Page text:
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Michigan Doc Arrested, Charged With Faking Cancer Treatments

DETROIT (CBS Detroit) A Michigan doctor was arrested Tuesday on allegations of trying to make money from chemotherapy treatments to the point of intentionally misdiagnosing people with cancer.

Dr. Farid Fata, 48, of Oakland Township was arrested Tuesday and charged for allegedly submitting false claims to Medicare for services that were medically unnecessary, including chemotherapy treatments, Positron Emission Tomograph (PET) scans and a variety of cancer and hematology treatments for patients who did not need them. Dr. Fata owns and operates Michigan Hematology Oncology Centers (MHO) which has offices in Clarkston, Bloomfield Hills, Lapeer, Sterling Heights, Troy and Oak Park.

[View a copy of the complaint].

The charges were announced by U. S. Attorney Barbara L. McQuade and Acting Assistant Attorney General Mythili Raman of the Justice Department's Criminal Division.

"Our first priority is patient care. The agents and attorneys acted with great attention to detail to stop these allegedly dangerous practices as quickly as possible, and we have set up a victim hotline so that patients can access their files and get questions answered," United States Attorney Barbara L. McQuade said.

One of those with questions is Ryan Donnelly of Yale, Mich., who wants to know what he's supposed to do next for his 78-year-old mother who is scheduled to get treatment. He took her usual facility, McClaren in Clarkston, but they couldn't get in.

"This is not like she's got the common cold, we have to do this regimen of chemotherapy as it's prescribed, and thanks to our U.S. attorneys office, they've just ceased all this like it was a family practice they were raiding or something," Donnelly said. "People are upset there at that office right now, they've just stopped everything. They're not giving us any option other than to just go home right now."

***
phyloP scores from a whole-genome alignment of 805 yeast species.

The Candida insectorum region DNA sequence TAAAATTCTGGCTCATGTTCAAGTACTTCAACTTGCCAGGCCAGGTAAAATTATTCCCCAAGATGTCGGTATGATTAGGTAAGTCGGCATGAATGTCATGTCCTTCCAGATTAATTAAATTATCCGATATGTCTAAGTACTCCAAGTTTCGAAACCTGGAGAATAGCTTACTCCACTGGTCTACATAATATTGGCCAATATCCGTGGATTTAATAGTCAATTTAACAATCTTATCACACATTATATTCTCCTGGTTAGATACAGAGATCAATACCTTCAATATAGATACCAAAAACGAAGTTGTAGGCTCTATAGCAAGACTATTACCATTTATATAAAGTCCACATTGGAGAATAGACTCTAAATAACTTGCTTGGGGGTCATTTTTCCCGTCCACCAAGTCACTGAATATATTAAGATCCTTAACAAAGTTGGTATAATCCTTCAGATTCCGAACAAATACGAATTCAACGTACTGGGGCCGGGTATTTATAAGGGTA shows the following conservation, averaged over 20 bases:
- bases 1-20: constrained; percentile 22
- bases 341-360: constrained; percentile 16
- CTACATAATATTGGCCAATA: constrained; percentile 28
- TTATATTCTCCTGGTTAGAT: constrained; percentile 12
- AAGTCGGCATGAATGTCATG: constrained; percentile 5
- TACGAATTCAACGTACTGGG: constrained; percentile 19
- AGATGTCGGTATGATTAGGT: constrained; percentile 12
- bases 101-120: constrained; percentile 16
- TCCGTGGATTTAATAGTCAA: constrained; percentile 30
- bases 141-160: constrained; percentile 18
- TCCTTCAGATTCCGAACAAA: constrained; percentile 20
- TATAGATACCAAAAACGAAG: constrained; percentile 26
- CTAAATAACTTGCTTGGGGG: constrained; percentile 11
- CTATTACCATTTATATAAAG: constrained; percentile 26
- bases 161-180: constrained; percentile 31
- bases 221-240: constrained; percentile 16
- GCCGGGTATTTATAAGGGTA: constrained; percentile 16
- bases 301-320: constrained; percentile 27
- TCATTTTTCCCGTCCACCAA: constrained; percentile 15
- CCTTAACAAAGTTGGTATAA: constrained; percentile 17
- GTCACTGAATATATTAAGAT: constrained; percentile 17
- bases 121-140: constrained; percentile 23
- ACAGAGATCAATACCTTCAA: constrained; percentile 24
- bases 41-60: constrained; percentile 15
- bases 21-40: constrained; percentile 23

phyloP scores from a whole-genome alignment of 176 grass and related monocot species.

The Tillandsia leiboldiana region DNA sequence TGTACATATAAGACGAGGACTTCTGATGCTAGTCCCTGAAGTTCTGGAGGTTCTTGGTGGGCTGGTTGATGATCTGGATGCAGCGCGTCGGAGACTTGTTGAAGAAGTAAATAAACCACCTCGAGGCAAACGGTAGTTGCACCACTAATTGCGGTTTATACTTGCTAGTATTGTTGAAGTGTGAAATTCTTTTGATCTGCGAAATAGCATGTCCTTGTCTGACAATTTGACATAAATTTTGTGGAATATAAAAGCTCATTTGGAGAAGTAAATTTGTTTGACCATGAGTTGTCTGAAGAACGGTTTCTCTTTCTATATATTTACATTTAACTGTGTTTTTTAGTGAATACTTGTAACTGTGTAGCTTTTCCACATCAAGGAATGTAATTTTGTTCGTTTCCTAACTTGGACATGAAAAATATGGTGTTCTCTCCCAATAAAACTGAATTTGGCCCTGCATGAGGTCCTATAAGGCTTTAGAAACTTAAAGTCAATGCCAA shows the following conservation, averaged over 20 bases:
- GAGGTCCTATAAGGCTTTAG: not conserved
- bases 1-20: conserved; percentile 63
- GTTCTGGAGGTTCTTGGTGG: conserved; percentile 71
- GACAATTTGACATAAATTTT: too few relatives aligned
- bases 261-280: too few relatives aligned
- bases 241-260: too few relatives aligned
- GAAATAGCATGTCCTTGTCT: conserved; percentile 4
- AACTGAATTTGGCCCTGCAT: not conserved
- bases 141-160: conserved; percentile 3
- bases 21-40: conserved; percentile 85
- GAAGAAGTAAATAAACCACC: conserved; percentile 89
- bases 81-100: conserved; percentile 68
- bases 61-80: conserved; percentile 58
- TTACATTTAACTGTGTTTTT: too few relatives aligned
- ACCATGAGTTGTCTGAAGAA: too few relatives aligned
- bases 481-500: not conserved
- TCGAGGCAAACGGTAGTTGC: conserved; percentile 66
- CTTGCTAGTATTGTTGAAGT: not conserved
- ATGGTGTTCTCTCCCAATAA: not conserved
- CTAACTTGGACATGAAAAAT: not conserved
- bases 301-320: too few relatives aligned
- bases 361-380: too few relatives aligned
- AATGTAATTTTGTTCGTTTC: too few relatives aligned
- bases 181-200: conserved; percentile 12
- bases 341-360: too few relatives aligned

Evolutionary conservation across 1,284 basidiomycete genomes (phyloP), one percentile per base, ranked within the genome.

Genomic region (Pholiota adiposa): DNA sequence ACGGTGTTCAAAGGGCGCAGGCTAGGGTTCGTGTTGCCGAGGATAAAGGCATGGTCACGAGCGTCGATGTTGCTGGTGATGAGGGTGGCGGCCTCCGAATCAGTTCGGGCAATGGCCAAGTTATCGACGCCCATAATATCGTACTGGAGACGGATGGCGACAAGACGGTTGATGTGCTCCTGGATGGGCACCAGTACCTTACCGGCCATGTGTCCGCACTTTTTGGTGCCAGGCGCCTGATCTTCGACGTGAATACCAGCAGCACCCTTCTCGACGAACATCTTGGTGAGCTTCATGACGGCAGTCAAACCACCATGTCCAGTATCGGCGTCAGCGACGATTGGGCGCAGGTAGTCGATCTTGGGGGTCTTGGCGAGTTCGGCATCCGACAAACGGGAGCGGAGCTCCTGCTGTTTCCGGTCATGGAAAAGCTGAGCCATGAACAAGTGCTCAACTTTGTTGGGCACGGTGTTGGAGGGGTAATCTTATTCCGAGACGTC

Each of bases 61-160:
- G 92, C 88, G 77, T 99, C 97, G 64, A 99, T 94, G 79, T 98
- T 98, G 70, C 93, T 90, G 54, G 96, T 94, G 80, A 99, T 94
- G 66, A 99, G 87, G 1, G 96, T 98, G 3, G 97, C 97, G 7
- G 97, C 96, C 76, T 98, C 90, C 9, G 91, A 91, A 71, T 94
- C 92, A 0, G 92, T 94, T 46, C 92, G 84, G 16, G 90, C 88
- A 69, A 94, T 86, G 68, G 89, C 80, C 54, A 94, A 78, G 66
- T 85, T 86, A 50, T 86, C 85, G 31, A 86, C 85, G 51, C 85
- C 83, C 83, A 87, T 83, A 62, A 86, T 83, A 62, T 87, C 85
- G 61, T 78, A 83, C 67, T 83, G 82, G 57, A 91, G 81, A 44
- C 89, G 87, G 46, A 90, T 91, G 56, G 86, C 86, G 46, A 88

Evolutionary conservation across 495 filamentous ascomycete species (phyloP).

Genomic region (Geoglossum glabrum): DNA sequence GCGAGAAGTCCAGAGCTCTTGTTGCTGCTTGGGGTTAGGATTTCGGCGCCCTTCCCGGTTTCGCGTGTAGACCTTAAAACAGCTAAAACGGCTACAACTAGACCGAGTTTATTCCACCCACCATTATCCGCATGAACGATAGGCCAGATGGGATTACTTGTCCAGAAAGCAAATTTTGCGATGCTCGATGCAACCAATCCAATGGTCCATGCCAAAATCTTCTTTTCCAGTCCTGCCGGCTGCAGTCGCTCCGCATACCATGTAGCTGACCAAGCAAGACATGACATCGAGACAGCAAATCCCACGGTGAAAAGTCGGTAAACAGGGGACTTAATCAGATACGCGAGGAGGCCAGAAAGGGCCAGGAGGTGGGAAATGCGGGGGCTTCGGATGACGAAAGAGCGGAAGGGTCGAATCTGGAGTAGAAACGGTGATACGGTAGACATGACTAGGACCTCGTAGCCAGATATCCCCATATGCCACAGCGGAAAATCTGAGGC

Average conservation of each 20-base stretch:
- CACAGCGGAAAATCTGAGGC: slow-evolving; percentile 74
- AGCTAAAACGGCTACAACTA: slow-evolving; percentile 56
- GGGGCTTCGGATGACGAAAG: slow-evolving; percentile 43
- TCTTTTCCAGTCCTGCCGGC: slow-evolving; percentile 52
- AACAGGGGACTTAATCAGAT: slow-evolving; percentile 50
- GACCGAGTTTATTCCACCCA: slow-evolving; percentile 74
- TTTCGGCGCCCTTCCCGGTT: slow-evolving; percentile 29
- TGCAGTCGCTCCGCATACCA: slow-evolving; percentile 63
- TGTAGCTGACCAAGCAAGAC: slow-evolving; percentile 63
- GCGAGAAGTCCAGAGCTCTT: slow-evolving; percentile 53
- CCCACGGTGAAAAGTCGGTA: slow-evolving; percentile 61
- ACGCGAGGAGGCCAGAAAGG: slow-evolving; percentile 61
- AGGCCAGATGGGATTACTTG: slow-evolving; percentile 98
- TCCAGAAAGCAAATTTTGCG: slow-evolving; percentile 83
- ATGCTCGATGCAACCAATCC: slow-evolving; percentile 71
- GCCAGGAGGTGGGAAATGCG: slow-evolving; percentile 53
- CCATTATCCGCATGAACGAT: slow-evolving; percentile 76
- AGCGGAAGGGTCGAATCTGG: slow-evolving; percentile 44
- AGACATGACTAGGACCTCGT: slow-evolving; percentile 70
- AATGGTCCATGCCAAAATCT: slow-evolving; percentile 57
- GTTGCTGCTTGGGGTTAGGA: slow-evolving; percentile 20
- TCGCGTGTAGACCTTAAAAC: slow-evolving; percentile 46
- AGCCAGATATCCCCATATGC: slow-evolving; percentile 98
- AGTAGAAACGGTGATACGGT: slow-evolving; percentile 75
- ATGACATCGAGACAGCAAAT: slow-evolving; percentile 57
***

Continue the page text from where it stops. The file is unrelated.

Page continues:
In the course of the scheme, prosecutors say Dr. Fata falsified and directed others to falsify documents. MHO billed Medicare for approximately $35 million dollars over a two-year period, approximately $25 of which is attributable to Dr. Fata, federal officials said

The complaint further alleges that Dr. Fata directed the administration of unnecessary chemotherapy to patients in remission; deliberate misdiagnosis of patients as having cancer to justify unnecessary cancer treatment; administration of chemotherapy to end-of-life patients who will not benefit from the treatment; deliberate misdiagnosis of patients without cancer to justify expensive testing; fabrication of other diagnoses such as anemia and fatigue to justify unnecessary hematology treatments, and distribution of controlled substances to patients without medical necessity or are administered at dangerous levels.

The complaint goes on to allege that Dr. Fata directed that chemotherapy be administered to patients who had other serious medical conditions that required immediate treatment before he would permit them to go to the hospital. In one instance, a male patient fell down and hit his head when he came to MHO.

Dr. Fata allegedly insisted that the patient stop and receive chemotherapy before he could be taken to the emergency room. MHO administered the chemotherapy, after which the patient was taken to the emergency room. The patient later died from his head injury. In the second instance, a patient came to MHO with extremely low sodium levels, which can be fatal. Prosecutors say Dr. Fata again directed that the patient first receive chemotherapy before being taken to the emergency room. MHO administered the chemotherapy and the patient was taken to the emergency room and hospitalized.

Prosecutors are still on the lookout for more victims: Patients who have questions concerning their medical records and/or information regarding this investigation and prosecution can call the United States Attorney's Office Information Line at 888-702-0553.

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